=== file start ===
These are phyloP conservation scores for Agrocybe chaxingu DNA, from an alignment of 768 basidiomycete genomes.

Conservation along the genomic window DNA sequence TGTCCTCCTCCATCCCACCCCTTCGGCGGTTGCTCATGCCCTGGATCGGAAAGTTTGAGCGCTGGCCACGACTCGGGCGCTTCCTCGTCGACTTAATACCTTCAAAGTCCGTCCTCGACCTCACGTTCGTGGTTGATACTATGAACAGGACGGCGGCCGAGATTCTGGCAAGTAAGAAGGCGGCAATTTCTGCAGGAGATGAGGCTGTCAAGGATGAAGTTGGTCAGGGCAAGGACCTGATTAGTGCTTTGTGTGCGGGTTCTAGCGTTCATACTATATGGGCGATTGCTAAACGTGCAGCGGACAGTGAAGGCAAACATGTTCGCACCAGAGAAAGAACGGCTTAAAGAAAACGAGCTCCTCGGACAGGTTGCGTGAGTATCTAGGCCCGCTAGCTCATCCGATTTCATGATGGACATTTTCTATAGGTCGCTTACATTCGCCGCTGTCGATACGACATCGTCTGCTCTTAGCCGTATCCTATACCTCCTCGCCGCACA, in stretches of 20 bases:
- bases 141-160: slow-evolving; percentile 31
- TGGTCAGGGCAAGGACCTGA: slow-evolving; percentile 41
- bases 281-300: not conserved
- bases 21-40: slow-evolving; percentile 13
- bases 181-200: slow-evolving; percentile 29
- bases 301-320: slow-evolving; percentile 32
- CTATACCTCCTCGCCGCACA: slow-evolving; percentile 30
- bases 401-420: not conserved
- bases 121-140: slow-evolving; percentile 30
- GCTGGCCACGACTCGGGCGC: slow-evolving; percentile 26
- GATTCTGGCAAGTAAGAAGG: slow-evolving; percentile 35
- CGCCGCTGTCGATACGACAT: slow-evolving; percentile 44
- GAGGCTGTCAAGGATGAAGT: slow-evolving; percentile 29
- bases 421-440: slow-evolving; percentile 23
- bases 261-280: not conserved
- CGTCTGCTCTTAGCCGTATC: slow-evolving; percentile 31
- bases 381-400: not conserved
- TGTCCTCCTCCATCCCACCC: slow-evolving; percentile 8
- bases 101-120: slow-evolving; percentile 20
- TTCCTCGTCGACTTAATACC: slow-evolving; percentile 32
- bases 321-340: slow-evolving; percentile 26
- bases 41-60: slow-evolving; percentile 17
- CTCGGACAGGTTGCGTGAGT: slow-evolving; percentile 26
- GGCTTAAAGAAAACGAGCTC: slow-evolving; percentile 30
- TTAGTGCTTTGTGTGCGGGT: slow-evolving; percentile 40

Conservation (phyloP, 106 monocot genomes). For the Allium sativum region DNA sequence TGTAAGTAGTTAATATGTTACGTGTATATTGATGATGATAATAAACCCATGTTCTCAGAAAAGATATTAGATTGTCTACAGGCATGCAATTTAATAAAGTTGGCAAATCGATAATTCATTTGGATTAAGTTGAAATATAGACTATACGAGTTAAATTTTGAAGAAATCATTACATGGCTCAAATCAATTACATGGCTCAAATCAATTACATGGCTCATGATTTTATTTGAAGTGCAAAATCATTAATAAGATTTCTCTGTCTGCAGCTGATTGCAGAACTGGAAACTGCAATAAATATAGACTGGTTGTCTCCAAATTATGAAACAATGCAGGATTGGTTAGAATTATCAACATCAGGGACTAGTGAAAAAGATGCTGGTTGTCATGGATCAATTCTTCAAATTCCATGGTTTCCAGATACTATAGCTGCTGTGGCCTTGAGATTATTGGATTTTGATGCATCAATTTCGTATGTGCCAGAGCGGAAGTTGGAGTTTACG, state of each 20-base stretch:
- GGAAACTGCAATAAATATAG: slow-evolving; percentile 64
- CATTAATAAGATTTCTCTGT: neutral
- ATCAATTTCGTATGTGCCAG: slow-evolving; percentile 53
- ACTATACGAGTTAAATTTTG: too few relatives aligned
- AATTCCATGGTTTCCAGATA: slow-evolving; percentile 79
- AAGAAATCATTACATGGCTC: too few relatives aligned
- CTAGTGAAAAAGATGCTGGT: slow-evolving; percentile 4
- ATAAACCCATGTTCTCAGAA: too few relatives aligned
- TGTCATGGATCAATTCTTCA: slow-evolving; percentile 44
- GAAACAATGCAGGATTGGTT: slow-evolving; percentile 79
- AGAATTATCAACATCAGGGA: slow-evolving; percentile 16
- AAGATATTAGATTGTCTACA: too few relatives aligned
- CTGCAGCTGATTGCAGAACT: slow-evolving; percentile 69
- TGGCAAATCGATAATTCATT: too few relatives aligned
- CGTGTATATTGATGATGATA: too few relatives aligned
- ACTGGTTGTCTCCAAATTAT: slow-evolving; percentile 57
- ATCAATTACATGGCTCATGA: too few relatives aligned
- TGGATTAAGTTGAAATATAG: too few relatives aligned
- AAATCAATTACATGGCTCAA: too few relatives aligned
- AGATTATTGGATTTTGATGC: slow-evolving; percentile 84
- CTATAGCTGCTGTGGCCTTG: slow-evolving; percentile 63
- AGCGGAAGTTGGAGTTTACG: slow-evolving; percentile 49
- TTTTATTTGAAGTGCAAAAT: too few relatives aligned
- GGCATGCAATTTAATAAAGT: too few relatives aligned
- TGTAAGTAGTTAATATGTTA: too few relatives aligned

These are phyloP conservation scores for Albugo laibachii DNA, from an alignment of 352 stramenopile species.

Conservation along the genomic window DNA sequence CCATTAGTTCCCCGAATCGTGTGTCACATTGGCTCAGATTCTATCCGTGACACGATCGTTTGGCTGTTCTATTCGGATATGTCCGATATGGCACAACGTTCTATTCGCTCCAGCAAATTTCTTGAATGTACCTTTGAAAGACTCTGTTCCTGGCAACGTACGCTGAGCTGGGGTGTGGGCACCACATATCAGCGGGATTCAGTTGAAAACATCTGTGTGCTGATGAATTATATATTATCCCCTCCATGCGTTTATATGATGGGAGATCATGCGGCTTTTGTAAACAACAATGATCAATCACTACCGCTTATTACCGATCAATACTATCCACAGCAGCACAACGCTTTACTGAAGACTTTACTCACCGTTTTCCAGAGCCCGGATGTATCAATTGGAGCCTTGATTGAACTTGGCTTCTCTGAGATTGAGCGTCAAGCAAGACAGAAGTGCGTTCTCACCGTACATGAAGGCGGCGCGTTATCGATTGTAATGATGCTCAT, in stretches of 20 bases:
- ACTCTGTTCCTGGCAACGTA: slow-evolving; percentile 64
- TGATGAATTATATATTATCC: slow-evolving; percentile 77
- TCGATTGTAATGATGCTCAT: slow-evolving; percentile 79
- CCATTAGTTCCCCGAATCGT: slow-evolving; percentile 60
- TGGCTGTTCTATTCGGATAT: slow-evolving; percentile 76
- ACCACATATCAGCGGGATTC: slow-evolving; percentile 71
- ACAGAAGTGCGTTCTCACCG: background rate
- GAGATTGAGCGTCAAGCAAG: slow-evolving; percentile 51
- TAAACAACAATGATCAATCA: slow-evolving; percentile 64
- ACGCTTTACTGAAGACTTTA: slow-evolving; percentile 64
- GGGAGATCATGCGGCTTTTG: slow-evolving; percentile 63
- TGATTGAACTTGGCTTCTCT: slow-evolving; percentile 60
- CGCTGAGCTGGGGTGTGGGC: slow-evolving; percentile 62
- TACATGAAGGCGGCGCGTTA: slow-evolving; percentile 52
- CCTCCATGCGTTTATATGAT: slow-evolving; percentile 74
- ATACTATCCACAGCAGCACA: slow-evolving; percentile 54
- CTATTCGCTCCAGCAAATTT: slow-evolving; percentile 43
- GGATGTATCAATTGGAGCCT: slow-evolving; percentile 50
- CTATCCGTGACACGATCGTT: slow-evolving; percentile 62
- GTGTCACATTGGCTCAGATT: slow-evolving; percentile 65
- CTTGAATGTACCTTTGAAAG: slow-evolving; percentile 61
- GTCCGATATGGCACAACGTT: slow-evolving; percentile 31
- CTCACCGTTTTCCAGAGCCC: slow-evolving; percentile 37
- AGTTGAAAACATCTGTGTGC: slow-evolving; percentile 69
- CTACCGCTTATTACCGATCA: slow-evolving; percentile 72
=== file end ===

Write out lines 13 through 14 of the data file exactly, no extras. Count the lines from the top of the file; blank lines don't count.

- GATTCTGGCAAGTAAGAAGG: slow-evolving; percentile 35
- CGCCGCTGTCGATACGACAT: slow-evolving; percentile 44